• As usual with websites, this page is continually being expanded, and I welcome your comments mailto:>.

News and announcements (back to top)
  • Feb. 24, 2012:
  • Jan. 26, 2012: Florida governor Rick Scott, speaking to the Board of a state business group, used his own interpretation of Niemöller's quotation to defend Mitt Romney. He began by saying that he had a poster of the quotation on his walls (beginning with "... the Jews ..."), then said other Republican candidates shouldn't attack Bain Capital.
    • Miami Herald blog post; Local channel 10 news blurb;
    • One of the responses to the Herald blog post was this adaptation:
      First Rick Scott came for the teachers, but I said nothing as my kids were nearly out of school.
      Then he came for the university professors, but my kids don't take anthropology so I said nothing.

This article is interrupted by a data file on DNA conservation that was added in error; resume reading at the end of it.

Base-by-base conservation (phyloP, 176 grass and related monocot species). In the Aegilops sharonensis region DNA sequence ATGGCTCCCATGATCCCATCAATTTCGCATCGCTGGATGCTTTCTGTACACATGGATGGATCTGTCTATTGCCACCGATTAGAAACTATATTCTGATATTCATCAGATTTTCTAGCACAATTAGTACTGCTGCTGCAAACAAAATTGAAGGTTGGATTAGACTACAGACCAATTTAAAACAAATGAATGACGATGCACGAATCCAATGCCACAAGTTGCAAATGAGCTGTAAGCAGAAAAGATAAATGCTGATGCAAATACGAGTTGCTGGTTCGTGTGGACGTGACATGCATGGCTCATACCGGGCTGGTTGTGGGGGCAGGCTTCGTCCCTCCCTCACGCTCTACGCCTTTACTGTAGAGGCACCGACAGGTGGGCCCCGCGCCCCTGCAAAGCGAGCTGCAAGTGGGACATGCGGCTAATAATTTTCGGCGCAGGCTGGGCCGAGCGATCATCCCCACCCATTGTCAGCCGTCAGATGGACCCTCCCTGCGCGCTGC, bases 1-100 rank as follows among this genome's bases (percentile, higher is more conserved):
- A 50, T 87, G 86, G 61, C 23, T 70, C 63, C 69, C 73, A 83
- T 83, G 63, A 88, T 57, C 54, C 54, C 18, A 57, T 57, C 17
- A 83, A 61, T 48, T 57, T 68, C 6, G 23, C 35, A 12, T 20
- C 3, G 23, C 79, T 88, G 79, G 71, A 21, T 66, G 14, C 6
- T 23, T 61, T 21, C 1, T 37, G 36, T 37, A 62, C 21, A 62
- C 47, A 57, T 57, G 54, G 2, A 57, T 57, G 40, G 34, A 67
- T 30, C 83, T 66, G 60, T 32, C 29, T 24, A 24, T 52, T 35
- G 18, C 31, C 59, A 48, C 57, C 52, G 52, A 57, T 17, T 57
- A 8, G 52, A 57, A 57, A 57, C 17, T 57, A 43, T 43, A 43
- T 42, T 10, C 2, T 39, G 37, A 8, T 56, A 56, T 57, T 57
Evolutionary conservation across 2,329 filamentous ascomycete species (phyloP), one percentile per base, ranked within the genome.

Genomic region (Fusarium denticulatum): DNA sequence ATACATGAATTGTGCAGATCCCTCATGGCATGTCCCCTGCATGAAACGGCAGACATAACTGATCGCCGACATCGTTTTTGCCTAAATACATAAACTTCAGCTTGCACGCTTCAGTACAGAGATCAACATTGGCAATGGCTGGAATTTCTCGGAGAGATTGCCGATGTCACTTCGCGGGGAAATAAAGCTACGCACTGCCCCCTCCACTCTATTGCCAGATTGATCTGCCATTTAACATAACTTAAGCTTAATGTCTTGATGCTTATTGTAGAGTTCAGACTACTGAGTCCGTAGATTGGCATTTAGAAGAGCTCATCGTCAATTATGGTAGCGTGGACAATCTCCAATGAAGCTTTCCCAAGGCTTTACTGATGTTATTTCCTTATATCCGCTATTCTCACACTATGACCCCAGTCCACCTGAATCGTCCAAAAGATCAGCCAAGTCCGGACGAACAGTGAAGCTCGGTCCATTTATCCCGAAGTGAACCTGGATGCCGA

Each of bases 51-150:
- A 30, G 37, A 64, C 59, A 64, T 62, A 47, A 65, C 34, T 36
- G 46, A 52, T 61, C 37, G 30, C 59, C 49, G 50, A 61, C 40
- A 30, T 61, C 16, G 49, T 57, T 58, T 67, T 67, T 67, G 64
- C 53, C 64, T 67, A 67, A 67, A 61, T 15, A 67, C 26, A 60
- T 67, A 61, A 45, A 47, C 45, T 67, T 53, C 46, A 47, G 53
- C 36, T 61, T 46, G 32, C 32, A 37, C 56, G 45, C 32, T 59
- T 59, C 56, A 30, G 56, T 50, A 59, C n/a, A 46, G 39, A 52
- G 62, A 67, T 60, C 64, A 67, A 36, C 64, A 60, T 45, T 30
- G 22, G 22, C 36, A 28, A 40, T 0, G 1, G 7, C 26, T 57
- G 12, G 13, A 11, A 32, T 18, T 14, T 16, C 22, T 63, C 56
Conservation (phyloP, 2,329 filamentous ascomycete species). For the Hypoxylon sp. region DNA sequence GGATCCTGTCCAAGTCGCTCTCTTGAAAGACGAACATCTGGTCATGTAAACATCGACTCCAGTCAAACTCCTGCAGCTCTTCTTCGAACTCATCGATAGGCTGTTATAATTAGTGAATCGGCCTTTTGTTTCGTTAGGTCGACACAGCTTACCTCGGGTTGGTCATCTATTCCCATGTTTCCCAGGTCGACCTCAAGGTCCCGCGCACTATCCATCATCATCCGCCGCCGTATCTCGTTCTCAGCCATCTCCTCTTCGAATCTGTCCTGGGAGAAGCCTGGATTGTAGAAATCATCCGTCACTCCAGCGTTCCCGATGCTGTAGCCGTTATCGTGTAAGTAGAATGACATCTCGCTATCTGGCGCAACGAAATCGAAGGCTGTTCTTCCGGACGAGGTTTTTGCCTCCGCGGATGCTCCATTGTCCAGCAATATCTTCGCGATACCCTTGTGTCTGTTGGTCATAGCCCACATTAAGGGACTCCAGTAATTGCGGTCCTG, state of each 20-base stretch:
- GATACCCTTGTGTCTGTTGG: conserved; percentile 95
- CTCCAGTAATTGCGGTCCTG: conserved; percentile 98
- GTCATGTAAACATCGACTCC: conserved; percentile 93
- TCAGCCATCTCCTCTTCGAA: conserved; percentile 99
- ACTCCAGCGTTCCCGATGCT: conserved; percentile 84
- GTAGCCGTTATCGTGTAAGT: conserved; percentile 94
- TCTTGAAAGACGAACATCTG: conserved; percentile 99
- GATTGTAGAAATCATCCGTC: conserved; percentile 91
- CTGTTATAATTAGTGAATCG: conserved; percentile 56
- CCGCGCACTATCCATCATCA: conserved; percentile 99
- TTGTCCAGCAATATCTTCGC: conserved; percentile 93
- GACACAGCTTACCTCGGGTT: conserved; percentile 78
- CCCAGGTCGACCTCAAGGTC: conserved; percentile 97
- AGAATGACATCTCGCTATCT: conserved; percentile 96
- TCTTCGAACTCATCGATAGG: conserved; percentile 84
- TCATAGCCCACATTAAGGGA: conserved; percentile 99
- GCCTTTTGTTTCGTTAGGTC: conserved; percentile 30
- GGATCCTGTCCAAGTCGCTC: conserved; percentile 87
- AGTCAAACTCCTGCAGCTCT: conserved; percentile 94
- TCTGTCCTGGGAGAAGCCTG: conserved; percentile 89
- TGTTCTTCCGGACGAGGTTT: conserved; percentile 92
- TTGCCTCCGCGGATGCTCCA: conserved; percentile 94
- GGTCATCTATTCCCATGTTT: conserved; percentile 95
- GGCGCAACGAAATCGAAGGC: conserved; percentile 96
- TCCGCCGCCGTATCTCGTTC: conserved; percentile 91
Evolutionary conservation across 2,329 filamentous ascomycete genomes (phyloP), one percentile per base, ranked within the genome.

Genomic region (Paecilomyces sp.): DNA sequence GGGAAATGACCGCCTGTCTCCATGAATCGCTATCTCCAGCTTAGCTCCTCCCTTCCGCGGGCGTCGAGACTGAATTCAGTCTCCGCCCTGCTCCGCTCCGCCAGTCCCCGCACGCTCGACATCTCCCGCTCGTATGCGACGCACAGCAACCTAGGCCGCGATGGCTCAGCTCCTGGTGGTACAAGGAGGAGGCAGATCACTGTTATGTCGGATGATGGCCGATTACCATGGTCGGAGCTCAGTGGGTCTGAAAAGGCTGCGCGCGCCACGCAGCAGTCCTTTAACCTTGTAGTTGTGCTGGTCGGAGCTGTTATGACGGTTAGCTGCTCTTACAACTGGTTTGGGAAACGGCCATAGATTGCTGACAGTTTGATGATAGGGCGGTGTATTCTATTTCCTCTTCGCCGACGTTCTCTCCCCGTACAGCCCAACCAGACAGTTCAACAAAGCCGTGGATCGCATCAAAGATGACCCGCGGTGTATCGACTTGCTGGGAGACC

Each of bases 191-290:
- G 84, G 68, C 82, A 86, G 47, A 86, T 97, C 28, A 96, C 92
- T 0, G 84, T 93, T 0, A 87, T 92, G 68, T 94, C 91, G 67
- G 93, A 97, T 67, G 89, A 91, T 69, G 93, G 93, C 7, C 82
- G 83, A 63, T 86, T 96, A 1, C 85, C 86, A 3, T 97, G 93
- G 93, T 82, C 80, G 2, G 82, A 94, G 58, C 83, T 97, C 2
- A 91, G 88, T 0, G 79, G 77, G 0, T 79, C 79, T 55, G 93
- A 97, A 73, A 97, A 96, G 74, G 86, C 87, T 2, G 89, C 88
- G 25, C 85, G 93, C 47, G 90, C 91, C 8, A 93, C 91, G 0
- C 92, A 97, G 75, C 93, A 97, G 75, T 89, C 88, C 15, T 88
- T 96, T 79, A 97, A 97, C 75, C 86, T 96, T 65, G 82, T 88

Then he came for the prisons and handed those over to corporations. And still I said nothing because I hadn't broken any laws.
      "Then he came for the writers and thinkers and the political activists, and I thought, serves those people right for being so mouthy.
      Then he came for our county commissions, our school boards, he wanted it all. And since I had said nothing all through this, there was no one left to help me.
      Now I am in corporate jail raising tilapia in a fish pond for 25 cents a day."